November 17, 2019
Monopoly Graph Review and Practice- Micro Topic 4.2

Monopoly Graph Review and Practice- Micro Topic 4.2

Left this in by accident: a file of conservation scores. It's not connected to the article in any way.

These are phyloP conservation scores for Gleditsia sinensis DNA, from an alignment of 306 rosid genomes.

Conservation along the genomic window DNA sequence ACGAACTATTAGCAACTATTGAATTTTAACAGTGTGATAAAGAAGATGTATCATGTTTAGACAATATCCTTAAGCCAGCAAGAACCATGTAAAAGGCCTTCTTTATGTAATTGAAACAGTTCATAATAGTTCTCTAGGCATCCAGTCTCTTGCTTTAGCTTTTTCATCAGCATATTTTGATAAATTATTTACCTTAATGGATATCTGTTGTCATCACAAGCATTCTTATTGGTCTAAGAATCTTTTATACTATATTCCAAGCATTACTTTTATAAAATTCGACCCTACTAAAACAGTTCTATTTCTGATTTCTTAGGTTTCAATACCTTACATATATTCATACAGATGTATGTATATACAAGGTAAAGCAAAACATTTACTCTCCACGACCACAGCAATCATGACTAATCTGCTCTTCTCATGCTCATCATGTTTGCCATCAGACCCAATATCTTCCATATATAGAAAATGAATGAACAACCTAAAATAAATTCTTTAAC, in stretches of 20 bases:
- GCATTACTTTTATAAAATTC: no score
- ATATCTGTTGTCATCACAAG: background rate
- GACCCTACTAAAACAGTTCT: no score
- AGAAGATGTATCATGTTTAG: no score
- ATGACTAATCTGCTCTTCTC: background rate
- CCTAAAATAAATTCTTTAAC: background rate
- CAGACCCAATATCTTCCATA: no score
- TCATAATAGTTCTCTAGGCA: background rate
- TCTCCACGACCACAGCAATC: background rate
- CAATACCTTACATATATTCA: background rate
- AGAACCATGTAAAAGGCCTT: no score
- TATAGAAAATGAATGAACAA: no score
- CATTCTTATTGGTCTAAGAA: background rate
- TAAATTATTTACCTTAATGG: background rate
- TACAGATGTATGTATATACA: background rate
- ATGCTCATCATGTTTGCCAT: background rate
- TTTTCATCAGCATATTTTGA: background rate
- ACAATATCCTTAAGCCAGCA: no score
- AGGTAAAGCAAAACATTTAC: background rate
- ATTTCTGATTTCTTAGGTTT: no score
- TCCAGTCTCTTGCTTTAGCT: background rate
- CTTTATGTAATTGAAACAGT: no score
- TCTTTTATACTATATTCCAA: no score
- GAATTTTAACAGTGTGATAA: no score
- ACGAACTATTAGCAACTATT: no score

Hi! Hi new econ students! This is Mr Clifford, welcome to ACDC econ. right now we’re gonna talk about monopoly And no, we can’t play that board game I just hate that board game – everyone just cheats, and it ruins families Do you know how many divorces have been caused because of that board game?! [music] [music] I’m assuming you’ve already learned a few things about monopolies – like, for example, it has a unique good with no close substitutes and it’s a price maker, as opposed to a price taker, like perfect competition. And the most important characteristic is that there’s high barriers to entry so other firms can’t enter – that’s what makes a monopoly stay a monopoly. Now let’s go straight to the graph for monopoly, to help you understand what it looks like. In perfect competition, there was a horizontal demand curve that was equal to the marginal revenue curve. But it’s not like that for monopoly. In fact, monopoly looks like this – When you’re a price maker, you can sell your product for a very high price, or you can sell it for a low price. YOU determine the price. But a monopoly can’t price discriminate so, to sell another unit, they’ve got to lower the price of the previous unit they could have sold for a higher price. So, if a monopoly decides to charge $100, that’s fine – but, if they lower the price down to $90, they’ve got to lower the price down to $90 for everybody. So they lose some money on the units they could have sold for $100. The point is, the marginal revenue is less than the demand curve, that looks like this Now, the marginal cost curve and ATC is exactly the same as in perfect competition MC goes down and up, and ATC goes down, hits a minimum, and then goes back up And that is the graph for a monopoly. Now it’s time to apply what you’ve already learned in previous videos to a monopoly. I want you to answer these six questions – pause the video, then we’re gonna go over them. BAM, WAP, WHOOP WHOOP To figure out the profit maximising quantity, you do what you do for all firms – you find where MR hits MC. Now on this graph it’s right here, at Q1 – but the price is not P6 You don’t charge the price where it hits the marginal revenue – you charge what people are willing to pay Just up here, at P2. So for monopoly, they produce where MR=MC, they charge a price up the demand curve, which is right there at P2. The total revenue is just the price times the quantity, – so this rectangle right here. It’s a rectangle of PQ A, Q1, and Q0. So, finding total revenue, total costs and profit on the graph is exactly the same skill you apply to perfect competition To figure out total costs, you go up to the ATC and over so it’s right there So what’s left over must be profit, which is right there. So if this monopoly’s making profit are other firms going to enter in the long run and take away that profit? NO! Because there’s high barriers! Remember, this is a monopoly, high barriers means you make that profit in the long run. You remember that consumer surplus is the difference between what you were willing to pay and what you did pay for something So for monopoly, consumer surplus is right there It’s the triangle P1, A, PQ. Now the revenue maximising quantity is not Q1 – remember Q1 is the profit maximising quantity If you want to maximise the total revenue, you’re gonna produce at Q2 This is the spot where marginal revenue hits 0. When your marginal revenue is going down, but it’s still positive, that means your total revenue is going up. And when marginal revenue hits 0, your total revenue will be at a max. Now, why doesn’t a firm decide to produce to maximise total revenue at Q2? Well, because they want to maximise PROFIT, where MR=MC. Now, if you take this idea of total revenue and you connect it to something you’ve learned before, called the total revenue test you can spot the elastic and inelastic range The elastic range in the demand curve is segment P1 to B. Or, you could’ve said any quantity less than Q2. The point is, the elastic range is when MR is positive and the inelastic range is when MR is negative This is because in the elastic range the price is falling the total revenue is going up – which is the whole idea of elastic demand When the price is going down, and total revenue is going down, well that’s the idea of inelastic demand. Did you get all that? Well, I have four more questions to help you understand the idea of monopoly I want you to pause the video and try these four questions Then I’m gonna go over ’em. [dance break] YAS MR CLIFFORD U WERK HUNTAYYY [dance break] I’m not sure I’m doing that move… YEEEEAHH The socially optimal quantity, or the allocatively efficient quantity is right there at Q3. This is the place where the price, what people want to pay exactly equals the additional cost of producing those units So society is saying “We want this many units!” Before I answer the rest of the questions, let’s go back and talk about the idea of socially optimal and being efficient. When this monopoly maximises profit, are they gonna produce Q3? Well, no! Remember we said they’re going to produce Q1 – and that’s a reason why monopolies are inefficient Right? They cause deadweight loss These are units society wants produced but the monopoly is not gonna make it because they’d rather produce where MR=MC. So a monopoly produces too little output and charges too high a price causing deadweight loss. To understand that concept will help you understand question 8, right? Consumer surplus, at socially optimal, must be right here at the triangle P1, C, and P4. This is the consumer surplus that would exist if this was a perfectly competitive market and they were producing the socially optimal quantity of Q3. This also explains why the government might want to regulate a monopoly – if a monopoly has deadweight loss well they can put a price ceiling right here and force them to produce the quantity Q3, that’s socially optimal. For question 9, there’s only one quantity in the entire graph where the price=ATC, and they’re making no economic profit. It’s right there at Q4. So Q4 is the only spot where total revenue equals total costs and they’re breaking even. Alright, last question. What’s gonna happen to price and quantity if there’s a per unit tax? Unlike a lump sum tax, a per unit tax will shift the marginal cost – causing it to go up So, the new quantity, where MR=MC is there causing quantity to go down, and price to go up So the answer is: price goes up, quantity goes down. Remember – it’s not the same if that was a lump sum tax – a lump sum tax is a one time tax that affects fixed costs So marginal costs wouldn’t change. Price and quantity would stay the same, if there was a lump sum tax. I hope this video helped you understand the graph for monopoly. If you like these videos, or if you have a question, leave a comment And make sure to subscribe! Also take a look at the next video that explains oligopolies and the whole idea of game theory And the unit playlist that covers all the key concepts and graphs covering imperfect competition. Kay? Till next time! [dance break – “BONUS DANCE FOR YOU”]